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New foreign property ownership threshold 'most unpopular' item in budget

Published
Modified 15 Oct 2019, 6:13 am

The government’s move to lower the floor price for foreign property ownership from RM1 million to RM600,000 for condominium units is the most unpopular item announced in Budget 2020.

This is according to Malaysiakini readers, who voted more than 14,000 times in the poll on the highlights of Budget 2020 tabled by Finance Minister Lim Guan Eng in the Dewan Rakyat last Friday.

At the time of writing, this policy was voted down 66 percent of the time, with only about a third of the voters giving it a thumbs up. The poll is still accepting votes.

In announcing the policy, Lim said the move was to reduce the supply overhang of condominiums and apartments which, in the second quarter of 2019, amounted to RM8.3 billion in value.

Lim elaborated later that the policy, which is expected to come into force next year, applies only to unsold new units that have not been able to attract local buyers.

However, critics cautioned that extending it to new launches could create competition between foreign and local buyers.

The intervention would also stop market forces from pressuring developers to lower housing unit prices to match demand, the National Home Buyers Association said.

Malaysiakini readers appeared to mostly agree with most of the other Budget 2020 announcements highlighted in the poll.

Thumbs up for free vaccination

The most popular announcement for the poll participants was the government footing the bill for pneumococcal vaccination, which costs RM325 per dose at private clinics. Two doses are required per child.

This policy garnered almost unanimous approval, with 96 percent of the 14,278 votes being a thumbs up for approval.

Another popular move was the introduction of a new tax bracket targeting those earning more than RM2 million a year.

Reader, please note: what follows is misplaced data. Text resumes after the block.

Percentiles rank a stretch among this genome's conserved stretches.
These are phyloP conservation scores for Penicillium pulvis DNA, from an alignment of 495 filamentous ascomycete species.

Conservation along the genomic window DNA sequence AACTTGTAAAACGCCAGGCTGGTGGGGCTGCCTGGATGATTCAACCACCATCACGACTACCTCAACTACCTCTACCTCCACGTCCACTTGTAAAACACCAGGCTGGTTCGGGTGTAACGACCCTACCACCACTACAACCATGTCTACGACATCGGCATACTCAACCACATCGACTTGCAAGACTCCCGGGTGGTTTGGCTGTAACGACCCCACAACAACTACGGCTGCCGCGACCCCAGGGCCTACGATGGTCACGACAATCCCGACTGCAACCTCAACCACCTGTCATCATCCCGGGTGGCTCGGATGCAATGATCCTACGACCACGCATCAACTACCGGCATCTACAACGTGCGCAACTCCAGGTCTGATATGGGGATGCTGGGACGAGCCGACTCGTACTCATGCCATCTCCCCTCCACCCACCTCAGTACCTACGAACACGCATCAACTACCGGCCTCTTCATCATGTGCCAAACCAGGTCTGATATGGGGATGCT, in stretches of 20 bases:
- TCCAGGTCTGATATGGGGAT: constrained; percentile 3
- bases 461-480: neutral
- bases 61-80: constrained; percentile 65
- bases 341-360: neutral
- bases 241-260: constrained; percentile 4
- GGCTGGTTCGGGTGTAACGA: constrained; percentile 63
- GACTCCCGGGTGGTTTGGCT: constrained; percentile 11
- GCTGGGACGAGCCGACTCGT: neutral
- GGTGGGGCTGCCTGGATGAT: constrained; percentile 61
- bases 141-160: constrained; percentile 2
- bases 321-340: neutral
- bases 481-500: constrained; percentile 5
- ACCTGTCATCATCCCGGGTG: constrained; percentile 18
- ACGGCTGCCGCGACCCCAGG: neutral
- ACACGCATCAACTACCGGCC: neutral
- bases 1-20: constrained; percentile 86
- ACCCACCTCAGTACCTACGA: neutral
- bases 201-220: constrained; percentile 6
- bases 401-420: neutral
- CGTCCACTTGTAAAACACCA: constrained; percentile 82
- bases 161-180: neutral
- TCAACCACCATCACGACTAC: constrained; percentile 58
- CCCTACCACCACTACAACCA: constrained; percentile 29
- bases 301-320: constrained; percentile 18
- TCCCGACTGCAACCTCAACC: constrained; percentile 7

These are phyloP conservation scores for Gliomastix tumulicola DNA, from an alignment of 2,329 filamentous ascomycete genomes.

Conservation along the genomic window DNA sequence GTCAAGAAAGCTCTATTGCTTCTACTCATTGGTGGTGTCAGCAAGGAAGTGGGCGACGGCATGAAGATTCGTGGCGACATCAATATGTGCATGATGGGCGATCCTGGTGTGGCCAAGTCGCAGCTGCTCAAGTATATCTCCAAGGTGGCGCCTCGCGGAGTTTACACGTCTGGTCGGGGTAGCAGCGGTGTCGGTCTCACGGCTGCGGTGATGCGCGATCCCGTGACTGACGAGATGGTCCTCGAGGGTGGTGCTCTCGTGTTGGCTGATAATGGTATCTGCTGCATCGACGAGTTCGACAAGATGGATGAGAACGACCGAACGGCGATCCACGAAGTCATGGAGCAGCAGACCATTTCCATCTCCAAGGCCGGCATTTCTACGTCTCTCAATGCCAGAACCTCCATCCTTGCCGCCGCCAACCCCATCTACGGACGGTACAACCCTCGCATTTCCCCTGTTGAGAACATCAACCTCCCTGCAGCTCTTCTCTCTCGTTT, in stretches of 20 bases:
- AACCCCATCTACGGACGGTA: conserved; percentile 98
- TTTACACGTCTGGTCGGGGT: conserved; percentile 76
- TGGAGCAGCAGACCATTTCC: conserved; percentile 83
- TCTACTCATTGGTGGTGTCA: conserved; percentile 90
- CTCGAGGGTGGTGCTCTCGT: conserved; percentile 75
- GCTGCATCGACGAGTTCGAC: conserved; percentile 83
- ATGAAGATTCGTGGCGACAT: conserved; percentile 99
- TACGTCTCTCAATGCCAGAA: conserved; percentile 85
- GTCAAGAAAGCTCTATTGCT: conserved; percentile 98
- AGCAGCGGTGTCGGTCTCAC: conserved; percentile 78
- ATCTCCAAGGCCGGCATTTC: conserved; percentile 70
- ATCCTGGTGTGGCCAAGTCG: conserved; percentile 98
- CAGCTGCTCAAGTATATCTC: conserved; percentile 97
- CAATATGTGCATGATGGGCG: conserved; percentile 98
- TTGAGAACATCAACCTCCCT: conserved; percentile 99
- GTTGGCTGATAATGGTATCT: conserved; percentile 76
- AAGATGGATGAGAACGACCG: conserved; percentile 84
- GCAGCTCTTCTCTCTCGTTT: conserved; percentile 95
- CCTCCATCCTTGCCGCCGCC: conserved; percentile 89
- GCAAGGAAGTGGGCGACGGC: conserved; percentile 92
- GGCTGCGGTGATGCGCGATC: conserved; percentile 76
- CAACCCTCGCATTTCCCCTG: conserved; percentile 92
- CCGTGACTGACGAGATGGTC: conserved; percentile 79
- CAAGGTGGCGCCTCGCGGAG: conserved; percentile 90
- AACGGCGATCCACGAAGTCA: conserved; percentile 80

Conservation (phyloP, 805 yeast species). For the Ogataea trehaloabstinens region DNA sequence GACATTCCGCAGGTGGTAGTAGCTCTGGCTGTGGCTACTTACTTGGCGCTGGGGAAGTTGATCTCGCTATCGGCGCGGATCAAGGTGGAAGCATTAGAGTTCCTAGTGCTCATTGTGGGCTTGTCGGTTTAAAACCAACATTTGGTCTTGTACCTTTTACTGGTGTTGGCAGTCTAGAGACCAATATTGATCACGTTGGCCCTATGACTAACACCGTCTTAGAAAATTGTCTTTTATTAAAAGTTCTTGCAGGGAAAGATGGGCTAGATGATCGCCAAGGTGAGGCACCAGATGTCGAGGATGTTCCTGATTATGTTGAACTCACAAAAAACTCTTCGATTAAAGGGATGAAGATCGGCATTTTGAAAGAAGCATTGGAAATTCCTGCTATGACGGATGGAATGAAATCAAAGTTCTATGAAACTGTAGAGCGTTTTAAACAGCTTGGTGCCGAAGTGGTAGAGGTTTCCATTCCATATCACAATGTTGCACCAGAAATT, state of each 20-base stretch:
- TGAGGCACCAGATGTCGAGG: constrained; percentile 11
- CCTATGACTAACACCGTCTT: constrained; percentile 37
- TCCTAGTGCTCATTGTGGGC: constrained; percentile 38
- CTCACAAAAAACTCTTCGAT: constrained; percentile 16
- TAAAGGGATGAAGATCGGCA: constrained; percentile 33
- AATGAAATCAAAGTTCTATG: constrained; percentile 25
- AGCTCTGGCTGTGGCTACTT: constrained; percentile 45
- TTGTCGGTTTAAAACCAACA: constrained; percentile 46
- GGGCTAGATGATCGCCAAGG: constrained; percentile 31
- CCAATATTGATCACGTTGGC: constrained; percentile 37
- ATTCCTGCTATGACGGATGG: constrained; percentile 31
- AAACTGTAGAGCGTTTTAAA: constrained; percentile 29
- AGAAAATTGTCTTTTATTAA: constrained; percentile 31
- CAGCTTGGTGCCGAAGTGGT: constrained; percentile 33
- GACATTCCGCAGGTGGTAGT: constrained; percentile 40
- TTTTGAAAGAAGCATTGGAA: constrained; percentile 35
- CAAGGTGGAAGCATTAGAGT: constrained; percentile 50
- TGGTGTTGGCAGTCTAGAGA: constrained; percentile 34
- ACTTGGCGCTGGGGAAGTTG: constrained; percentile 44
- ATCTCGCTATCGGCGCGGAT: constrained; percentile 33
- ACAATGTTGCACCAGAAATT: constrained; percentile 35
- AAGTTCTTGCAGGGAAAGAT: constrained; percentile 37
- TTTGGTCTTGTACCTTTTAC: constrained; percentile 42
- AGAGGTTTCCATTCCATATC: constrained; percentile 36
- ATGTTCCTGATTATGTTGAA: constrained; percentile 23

The country’s top earners - estimated to be about 2,000 people - will have to pay 30 percent income tax, compared to the current 28 percent.

However, Malaysiakini readers were split on the upcoming Digital Services Tax, like Netflix and Spotify.

A total of 54 percent gave the tax, which will come into force on Jan 1, 2020, a thumbs up while the rest did not approve.

The tax is part of the government’s move to broaden its tax base and reduce reliance on petroleum-related revenue.

Middle-income earners ignored

Although largely popular, Malaysiakini readers were disappointed that the budget neglected certain members of the society.

One user lamented how it did not benefit middle-aged people, who are already facing difficulties.

“This budget does not benefit those aged 50 and above if they are jobless, especially married couples with children still pursuing education (who also) have to support (elderly) parents.

“Most of them are graduates with many years of experience but could not join the workforce since 99 percent of companies do not want to recruit older staff,” reader Leong noted in the comments.

It is unclear if the [email protected] programme announced by Lim on Friday applies to middle-aged graduates who are returning to work, but it is likely to target youth graduates, given the government’s focus to reduce graduate youth unemployment.

According to the policy, graduates who have been unemployed for at least one year and find employment in the year 2020 will receive RM500 a month incentive for two years, paid to their Employee Provident Fund accounts. Their employers will also receive RM300 a month incentive for the same period.

There were also some complaints from users of Malaysiakini’s Budget 2020 quiz, which allows users to find out how next year’s budget could personally benefit their own bottom lines.

Middle-income earners, particularly those in the private sector without young children, found that there were hardly any subsidies or incentives targeting their income group.

“Nothing for me. I was hoping for some reduction in tax rates.

“The government is killing the middle-income earners in its quest to help the B40.

“I am not against helping the B40 but how are you going to propel the middle income earners to high-income earners?” reader Loz commented.

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